Chairman and CEO Craig Davenport said, "As the field of cryoablation expands from simply a tool to treat prostate cancer to a means of treating tumors throughout the body, product versatility and specialization must also increase." He said the addition of new tools for renal procedures, better visualization and specialized sizing "are examples of how we are responding to the demands of the market and to the physicians who are extending the clinical application of our freezing technology."
The suite of five new right-angle Renal CryoProbes offers physicians the opportunity to select the right probe for the right procedure open, laparoscopic or percutaneous. The probes range in size from 1.7 mm to 3.8 mm and are designed for ergonomic "fit" as well as the ability to apply the right size freeze for the specific patient need, Endocare said.
Cleared recently by the FDA, the new laparoscopic ultrasound probe is now available as an option with the Cryocare CS System. The probe plugs directly into the system and is controlled by the Cryocare CS keyboard. The laparoscopic ultrasound probe is a four-way articulating linear array 7.0 MHz probe with color Doppler function, making visualization during "keyhole" surgical procedures more precise and easy to use, according to the company.
The new 2.4 mm SalvageCryo Probe, designed for salvage prostate procedures, is now available for use with the Cryocare CS system, Endocare said. Salvage procedures are performed when radiation treatment has failed or the cancer has recurred after time following radiation treatment. It said the new probe forms a smaller ice ball, offering the physician more precision in the salvage procedure that often entails freezing a smaller or misshapen gland.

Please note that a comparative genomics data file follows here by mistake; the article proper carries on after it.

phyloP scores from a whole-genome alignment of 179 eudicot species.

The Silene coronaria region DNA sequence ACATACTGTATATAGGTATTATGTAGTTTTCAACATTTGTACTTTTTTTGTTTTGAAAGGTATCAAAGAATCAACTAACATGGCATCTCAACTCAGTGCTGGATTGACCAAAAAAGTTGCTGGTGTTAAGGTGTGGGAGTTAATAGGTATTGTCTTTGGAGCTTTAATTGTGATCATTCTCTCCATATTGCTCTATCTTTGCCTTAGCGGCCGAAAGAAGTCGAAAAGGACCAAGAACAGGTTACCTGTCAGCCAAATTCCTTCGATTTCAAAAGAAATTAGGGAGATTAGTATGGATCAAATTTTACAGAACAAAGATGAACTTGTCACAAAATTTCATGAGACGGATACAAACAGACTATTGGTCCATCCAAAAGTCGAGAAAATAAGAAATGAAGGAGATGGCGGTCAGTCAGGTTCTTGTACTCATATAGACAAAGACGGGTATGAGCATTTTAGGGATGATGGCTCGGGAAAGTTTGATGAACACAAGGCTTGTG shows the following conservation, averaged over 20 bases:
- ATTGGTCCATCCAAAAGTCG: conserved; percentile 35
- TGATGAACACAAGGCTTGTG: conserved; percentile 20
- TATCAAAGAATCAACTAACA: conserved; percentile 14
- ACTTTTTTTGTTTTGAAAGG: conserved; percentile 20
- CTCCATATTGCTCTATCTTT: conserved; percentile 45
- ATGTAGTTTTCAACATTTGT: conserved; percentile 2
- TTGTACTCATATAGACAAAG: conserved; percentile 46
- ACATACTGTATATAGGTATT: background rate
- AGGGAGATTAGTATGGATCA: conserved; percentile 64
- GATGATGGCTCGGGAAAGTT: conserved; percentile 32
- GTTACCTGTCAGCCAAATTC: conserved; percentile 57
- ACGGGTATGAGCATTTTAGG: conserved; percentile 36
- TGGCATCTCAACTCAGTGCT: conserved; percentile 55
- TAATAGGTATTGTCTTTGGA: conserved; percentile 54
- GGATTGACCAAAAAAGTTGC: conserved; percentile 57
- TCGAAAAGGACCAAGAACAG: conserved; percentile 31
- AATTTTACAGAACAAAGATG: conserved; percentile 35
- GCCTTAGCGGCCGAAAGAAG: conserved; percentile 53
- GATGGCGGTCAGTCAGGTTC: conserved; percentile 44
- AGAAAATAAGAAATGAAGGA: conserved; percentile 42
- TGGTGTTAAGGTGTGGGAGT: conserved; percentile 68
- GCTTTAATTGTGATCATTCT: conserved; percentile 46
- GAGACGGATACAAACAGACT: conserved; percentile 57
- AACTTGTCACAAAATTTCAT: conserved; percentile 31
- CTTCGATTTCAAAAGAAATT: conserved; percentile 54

A prototype of the Detachable Variable CryoProbe probe was unveiled for the first time at the AUA meeting. When commercially available, the variable CryoProbe will allow physicians to use a single probe type for numerous applications and patient types. It will be able to generate an ice ball of varying size and will be capable of use in open, laparoscopic or percutaneous procedures.
Davenport said, "We are especially optimistic about the advances we are offering in the area of renal cryoablation, which is one of our fastest-growing specialties. The introduction of the new right angle probes along with the recently FDA-cleared ultrasound system further leverages our Cryocare CS platform, better allowing its use in renal procedures and putting us in front of our competition, from a technology standpoint, in the kidney tumor ablation market." Cryocare CS is a fully integrated cryosurgical planning, placement and treatment system designed to simplify targeted cryoablation procedures for prostate and kidney cancers.
Endocare has initially concentrated on developing devices for the treatment of prostate cancer but says it believes its technologies have broad applications across a number of markets, including the ablation of tumors in the kidney, lung, liver and bone.
Among other exhibitors, Laserscope (San Jose, California) introduced an enhanced version of its GreenLight laser system for photoselective vaporization of the prostate (PVP). The company said the GreenLight laser system has been re-engineered and integrated with new fiber-optic delivery device enhancements to provide physicians with even better performance through maximum fiber flexibility and control. Increased system up-time, faster new site set-up time and "real-time" response to fiber manipulation are among the features of the enhanced laser and integrated fiber-optic delivery device.
Laserscope said it would begin shipping the improved version of the system and delivery device immediately to new customers and planned to make the new features available to its current installed base through an upgrade program.